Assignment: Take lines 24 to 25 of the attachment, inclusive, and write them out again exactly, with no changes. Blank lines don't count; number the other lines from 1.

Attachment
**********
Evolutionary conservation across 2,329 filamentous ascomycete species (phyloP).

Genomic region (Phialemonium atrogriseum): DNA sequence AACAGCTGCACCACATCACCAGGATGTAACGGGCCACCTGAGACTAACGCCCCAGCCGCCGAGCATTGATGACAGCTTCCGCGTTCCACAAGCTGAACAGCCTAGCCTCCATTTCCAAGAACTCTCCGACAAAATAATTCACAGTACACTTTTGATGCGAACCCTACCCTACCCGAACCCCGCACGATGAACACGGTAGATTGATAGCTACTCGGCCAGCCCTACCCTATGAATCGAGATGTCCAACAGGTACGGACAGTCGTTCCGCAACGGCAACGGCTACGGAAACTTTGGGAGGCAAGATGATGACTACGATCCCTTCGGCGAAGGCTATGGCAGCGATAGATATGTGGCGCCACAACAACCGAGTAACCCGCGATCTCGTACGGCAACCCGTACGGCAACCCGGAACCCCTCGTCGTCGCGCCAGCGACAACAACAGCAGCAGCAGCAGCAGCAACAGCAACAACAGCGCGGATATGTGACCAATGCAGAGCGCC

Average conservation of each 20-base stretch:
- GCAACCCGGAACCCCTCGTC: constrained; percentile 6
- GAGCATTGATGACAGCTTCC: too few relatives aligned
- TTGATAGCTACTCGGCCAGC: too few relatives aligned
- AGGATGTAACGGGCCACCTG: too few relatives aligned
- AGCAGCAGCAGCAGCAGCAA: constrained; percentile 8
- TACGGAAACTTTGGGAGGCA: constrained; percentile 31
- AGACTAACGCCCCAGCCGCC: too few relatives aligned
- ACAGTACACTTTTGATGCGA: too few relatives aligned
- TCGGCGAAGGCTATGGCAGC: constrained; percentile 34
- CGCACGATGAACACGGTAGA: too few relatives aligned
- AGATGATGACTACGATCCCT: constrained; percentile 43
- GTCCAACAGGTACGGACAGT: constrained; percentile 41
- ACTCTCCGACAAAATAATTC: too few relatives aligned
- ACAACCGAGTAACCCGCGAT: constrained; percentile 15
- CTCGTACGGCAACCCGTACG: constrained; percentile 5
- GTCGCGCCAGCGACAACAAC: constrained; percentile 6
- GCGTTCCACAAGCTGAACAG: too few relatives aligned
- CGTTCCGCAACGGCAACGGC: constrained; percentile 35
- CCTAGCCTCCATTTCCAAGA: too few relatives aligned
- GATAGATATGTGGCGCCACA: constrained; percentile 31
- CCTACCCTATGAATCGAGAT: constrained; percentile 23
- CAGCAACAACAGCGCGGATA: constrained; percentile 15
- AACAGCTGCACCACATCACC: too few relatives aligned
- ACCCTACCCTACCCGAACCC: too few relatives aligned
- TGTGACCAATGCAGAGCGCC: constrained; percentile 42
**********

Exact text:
- CCTACCCTATGAATCGAGAT: constrained; percentile 23
- CAGCAACAACAGCGCGGATA: constrained; percentile 15